From early on Larry’s love and talent in basketball was clear to everyone.  But he had a bad temper, he couldn’t control his anger, and his high school coach who had talked to him many times finally told him he was no longer on the team.  Larry was devastated. But the coach continued to be an important part of Larry’s life and worked and helped him to deal with his temper and refocus his energies and the next year Larry made the team again and became a star on the Spring Valley High School team.  Without that coach, basketball may have never had a Larry Bird.

The question is can you be an encourager in an imperfect world and with imperfect lives?  Of course, this is the day; now is the time. There will be no better time.  Why?  Because when God creates a brand new world devoid of evil and suffering, as the Bible promises there will be no more sin, or suffering or pain or injustice.  So now is the greatest time of all.

Look at yourself or your own circumstances.  Are you totally happy or satisfied or content?   We can always find things we don't like about ourselves or our circumstances and become discouraged and quit.  Or by God’s grace we can say - I’m down, but not out, get up, dust ourselves off and move forward.

Look at your relationships, relationships with family or friendships or at school, or at work, or in the neighborhood. Relationships are always less than ideal, they often don’t meet our expectations, and we can become discouraged and close ourselves off from people or get up, dust ourselves off and by God’s grace do the right thing which is often the hardest thing.

Or look at our government, politics; no, on second thought, I don’t think we will go there.  Some people complain:  “My life is terrible. It’s their fault, whoever they are, they caused this to happen and blame everyone around them.”  Like the man who said to the pastor: “My life is a mess Rev. there is nothing you could say or do to make me feel better, but go ahead, just try, I dare you.

The question is, if all is dark and hopeless, why are some people such great encouragers?  Think of one person who encouraged you at a critical time in your life.  Picture their face. Why do you think they were such a good encourager to you?

Here are some things I’ve observed as a pastor about encouragers.  Often, not always but quite often the people who are the best encouragers have themselves experienced pain in their lives: suffering, hurt, disappointment, and loss.  They developed an empathy for others.  When you find out about them you are stunned at what they have gone through.  In spite of these things, or despite them, they are positive, caring and supportive.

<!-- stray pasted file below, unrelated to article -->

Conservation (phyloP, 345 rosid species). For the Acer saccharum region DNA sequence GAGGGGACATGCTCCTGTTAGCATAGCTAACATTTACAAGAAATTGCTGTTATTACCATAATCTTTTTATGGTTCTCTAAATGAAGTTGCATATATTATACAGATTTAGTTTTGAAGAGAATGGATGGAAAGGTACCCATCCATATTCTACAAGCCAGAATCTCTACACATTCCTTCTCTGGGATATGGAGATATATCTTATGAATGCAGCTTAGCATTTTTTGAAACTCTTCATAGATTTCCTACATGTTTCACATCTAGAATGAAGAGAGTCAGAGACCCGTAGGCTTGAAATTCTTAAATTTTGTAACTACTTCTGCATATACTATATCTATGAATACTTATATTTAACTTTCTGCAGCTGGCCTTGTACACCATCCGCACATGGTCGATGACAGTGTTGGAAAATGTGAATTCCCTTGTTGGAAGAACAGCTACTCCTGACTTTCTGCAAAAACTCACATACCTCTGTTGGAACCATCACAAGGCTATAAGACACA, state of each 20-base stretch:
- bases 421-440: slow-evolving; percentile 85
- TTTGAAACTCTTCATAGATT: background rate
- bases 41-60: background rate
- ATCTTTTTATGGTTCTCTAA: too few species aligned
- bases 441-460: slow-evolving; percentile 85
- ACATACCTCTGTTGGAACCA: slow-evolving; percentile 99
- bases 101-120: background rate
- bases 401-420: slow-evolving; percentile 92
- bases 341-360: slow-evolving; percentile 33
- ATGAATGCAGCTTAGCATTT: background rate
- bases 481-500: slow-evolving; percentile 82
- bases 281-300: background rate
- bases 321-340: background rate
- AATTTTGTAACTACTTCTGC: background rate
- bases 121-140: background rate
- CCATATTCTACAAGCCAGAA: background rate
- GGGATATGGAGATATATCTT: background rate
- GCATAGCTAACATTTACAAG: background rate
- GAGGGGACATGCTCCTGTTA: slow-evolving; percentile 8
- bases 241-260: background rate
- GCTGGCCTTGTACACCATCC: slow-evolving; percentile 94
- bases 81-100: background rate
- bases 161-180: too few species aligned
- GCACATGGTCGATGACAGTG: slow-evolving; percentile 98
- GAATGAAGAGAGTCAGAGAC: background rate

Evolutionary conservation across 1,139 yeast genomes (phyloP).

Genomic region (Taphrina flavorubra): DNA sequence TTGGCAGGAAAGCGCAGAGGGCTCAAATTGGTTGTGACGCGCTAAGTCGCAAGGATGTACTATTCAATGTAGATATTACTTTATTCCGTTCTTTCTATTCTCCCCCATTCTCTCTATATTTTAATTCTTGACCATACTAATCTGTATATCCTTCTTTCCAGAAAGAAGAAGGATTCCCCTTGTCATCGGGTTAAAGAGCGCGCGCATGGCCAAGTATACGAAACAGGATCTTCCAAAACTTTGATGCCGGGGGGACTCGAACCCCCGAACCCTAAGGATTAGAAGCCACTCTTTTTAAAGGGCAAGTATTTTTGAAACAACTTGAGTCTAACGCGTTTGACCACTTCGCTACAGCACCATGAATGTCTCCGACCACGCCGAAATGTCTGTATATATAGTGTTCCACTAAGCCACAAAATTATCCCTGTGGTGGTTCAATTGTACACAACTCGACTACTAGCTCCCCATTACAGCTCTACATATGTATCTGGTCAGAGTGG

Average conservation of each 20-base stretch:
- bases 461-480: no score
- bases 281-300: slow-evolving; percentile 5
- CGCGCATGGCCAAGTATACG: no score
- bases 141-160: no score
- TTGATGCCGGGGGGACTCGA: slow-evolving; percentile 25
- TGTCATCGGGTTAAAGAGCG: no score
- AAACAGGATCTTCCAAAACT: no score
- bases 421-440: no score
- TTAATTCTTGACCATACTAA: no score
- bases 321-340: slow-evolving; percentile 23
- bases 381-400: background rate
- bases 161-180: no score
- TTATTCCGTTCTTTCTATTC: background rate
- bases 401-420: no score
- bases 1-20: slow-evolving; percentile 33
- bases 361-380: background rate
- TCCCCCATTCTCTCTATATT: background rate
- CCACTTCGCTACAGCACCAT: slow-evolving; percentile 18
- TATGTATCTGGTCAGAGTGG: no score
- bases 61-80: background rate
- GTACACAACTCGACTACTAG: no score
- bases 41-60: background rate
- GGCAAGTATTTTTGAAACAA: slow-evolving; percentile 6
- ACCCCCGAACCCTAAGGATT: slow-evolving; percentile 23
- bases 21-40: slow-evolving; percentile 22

I’ve observed that such people are often thankful people, grateful people, and humble people.  They can encourage because they do so out of a heart of thankfulness, rather than bitterness or resentment.   I’ve observed that generally, not always but generally, people who have faith, a healthy spiritual life, people who trust their lives to God, people who walk with God, are there for you and with you.

I’ve observed that they are good listeners, which is I think is the number 1 quality of an encourager.  They are genuinely interested in you.   They take time and have time for you and really hear what you are saying.  Further, they have the ability to put themselves on the shelf and put you in the center.    Rather than telling you what you should do, or giving you their answer, they try to draw the answer, or solution or options out of the dialogue, out of the conversation.  They seek to let God’s Spirit work and bring a more positive perspective out of the conversation.

You can be a great encourager by listening, showing that you care, praying with someone, offering to help in some way, etc.  Sympathy, empathy, listening, caring, compassion and faith are great qualities for an encourager.  I’ve had people say:  “Pastor, she has so many problems, I don’t have any answers, I never know what to say, so I find excuses not to call or visit.”   That is totally understandable.

Sometimes there are no ready solutions, or answers, or way of making the problems disappear and an encourager helps the person learn to accept it and live with it in faith and prayer and daily turn it over to God so they can get on with life.